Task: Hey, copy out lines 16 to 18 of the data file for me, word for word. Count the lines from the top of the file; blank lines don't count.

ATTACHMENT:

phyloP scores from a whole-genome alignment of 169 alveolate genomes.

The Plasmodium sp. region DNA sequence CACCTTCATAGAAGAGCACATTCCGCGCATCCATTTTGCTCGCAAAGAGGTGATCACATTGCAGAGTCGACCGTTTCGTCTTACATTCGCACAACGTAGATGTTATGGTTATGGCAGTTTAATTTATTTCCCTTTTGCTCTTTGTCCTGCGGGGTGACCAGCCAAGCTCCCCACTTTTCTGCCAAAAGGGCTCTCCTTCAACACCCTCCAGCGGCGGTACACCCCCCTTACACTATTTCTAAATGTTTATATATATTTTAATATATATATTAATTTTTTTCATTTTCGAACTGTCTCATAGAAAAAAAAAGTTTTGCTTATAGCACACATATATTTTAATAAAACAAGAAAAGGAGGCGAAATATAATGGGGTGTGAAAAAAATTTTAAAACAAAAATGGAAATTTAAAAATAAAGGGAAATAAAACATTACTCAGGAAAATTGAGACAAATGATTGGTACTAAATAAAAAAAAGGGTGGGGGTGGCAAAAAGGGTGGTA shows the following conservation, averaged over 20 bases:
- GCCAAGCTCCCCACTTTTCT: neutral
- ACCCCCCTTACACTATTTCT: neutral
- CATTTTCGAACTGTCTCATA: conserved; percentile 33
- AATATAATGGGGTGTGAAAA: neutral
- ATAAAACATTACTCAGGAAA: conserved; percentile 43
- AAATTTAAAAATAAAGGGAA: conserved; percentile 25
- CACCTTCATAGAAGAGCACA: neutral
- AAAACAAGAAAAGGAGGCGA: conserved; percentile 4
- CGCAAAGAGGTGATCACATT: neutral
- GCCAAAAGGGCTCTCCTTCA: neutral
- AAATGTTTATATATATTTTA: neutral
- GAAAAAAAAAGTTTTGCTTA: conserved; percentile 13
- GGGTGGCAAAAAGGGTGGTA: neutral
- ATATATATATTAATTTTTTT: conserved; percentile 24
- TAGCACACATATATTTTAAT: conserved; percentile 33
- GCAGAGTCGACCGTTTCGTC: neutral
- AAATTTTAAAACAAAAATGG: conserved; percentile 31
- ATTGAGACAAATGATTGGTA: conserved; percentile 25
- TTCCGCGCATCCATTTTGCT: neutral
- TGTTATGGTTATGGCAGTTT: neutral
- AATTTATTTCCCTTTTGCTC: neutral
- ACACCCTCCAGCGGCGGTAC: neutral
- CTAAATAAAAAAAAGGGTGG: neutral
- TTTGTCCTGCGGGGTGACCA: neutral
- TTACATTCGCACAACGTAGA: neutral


- ATATATATATTAATTTTTTT: conserved; percentile 24
- TAGCACACATATATTTTAAT: conserved; percentile 33
- GCAGAGTCGACCGTTTCGTC: neutral